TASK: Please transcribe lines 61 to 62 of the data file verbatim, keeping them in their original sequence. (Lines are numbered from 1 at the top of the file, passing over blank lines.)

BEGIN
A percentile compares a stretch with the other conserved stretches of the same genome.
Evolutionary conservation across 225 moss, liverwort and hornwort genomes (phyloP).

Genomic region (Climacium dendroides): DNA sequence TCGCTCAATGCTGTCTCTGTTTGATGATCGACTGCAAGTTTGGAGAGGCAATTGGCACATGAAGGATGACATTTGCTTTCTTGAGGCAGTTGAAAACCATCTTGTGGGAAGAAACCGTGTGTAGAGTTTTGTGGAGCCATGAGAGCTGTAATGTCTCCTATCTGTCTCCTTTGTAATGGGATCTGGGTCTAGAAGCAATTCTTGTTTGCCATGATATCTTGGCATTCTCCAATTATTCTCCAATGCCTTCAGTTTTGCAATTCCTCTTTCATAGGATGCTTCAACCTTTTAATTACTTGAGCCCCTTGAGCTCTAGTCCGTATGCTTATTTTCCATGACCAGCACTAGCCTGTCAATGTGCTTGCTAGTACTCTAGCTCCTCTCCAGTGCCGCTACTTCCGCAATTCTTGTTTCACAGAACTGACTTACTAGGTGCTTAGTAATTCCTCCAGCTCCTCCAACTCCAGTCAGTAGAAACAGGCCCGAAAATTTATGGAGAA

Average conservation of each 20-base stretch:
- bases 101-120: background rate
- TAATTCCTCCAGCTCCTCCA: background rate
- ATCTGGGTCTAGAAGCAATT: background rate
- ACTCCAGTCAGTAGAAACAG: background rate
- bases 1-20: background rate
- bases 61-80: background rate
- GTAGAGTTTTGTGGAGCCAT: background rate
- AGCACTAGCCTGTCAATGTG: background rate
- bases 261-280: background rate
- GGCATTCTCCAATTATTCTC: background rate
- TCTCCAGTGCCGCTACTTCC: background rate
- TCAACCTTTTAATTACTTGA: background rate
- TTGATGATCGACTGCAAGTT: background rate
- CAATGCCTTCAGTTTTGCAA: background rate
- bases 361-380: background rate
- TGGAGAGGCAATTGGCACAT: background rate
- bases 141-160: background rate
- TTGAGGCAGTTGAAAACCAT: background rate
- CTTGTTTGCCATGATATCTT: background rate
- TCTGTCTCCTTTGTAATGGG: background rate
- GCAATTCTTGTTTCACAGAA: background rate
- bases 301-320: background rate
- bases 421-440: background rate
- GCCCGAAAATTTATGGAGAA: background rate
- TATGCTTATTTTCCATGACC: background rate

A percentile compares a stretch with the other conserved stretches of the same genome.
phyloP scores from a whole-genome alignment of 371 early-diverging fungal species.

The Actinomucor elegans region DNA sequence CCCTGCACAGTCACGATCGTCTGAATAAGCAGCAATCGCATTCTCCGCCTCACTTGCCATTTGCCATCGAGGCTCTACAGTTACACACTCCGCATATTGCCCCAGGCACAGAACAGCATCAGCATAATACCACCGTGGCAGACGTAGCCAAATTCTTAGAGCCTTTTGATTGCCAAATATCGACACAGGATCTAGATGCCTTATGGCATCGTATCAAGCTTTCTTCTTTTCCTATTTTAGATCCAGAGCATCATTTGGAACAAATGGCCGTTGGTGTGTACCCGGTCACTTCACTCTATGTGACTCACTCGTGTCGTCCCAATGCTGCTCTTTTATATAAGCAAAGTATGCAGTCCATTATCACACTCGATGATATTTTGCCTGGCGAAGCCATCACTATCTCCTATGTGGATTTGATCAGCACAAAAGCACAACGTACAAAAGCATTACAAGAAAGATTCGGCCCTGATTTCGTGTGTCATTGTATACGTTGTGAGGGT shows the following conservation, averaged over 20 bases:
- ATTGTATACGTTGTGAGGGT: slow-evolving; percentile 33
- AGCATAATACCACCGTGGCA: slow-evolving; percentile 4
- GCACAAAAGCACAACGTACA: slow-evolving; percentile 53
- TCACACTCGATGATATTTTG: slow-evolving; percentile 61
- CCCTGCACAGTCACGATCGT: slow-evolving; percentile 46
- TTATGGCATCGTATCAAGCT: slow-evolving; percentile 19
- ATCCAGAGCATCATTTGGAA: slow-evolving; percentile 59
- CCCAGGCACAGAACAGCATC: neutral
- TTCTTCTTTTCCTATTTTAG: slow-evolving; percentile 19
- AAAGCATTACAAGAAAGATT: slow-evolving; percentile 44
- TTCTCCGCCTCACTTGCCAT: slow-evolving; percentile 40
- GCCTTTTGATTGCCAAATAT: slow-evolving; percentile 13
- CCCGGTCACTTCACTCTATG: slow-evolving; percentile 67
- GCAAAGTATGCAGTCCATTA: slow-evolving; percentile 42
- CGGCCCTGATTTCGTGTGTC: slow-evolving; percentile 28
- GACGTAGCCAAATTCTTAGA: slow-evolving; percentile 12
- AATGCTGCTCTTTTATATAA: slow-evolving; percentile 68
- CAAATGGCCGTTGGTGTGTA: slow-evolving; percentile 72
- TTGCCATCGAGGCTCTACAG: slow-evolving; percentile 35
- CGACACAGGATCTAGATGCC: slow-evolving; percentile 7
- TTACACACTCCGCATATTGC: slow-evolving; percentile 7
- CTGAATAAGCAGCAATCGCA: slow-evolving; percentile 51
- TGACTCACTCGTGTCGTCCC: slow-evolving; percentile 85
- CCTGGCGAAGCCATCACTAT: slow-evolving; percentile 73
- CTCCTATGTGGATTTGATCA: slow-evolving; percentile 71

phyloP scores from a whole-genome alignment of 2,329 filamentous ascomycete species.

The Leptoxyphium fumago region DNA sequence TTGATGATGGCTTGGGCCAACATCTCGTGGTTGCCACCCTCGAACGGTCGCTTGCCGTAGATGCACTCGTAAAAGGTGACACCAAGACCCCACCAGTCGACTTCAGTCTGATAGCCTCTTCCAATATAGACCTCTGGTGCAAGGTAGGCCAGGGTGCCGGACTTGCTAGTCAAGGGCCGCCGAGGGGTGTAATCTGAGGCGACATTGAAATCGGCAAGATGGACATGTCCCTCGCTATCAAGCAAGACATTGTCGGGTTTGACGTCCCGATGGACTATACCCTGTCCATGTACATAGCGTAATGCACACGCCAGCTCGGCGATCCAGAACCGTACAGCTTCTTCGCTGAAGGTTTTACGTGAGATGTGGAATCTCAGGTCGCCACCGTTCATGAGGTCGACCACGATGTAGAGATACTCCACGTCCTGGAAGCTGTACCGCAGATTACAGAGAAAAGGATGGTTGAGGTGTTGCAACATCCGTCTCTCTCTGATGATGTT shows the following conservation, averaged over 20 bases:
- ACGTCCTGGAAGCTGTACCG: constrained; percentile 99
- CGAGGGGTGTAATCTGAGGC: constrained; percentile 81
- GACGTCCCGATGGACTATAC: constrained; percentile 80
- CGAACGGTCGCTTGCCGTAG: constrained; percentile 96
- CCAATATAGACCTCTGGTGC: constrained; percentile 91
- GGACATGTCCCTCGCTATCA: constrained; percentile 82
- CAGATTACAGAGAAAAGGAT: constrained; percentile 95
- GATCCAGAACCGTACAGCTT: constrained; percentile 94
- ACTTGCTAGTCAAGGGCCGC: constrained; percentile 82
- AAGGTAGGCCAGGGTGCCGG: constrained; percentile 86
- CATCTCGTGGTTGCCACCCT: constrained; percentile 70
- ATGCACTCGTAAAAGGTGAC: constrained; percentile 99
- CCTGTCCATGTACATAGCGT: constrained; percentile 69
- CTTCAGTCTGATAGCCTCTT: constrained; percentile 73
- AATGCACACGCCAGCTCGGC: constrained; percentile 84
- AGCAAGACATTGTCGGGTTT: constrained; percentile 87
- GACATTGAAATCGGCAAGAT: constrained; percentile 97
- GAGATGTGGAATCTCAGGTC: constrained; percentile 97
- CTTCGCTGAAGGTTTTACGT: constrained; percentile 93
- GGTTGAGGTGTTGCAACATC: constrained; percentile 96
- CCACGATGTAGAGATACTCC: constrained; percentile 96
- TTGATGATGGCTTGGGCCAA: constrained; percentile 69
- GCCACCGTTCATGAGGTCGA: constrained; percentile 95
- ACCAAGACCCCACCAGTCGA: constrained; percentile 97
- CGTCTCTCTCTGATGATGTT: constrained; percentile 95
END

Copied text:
- CGAGGGGTGTAATCTGAGGC: constrained; percentile 81
- GACGTCCCGATGGACTATAC: constrained; percentile 80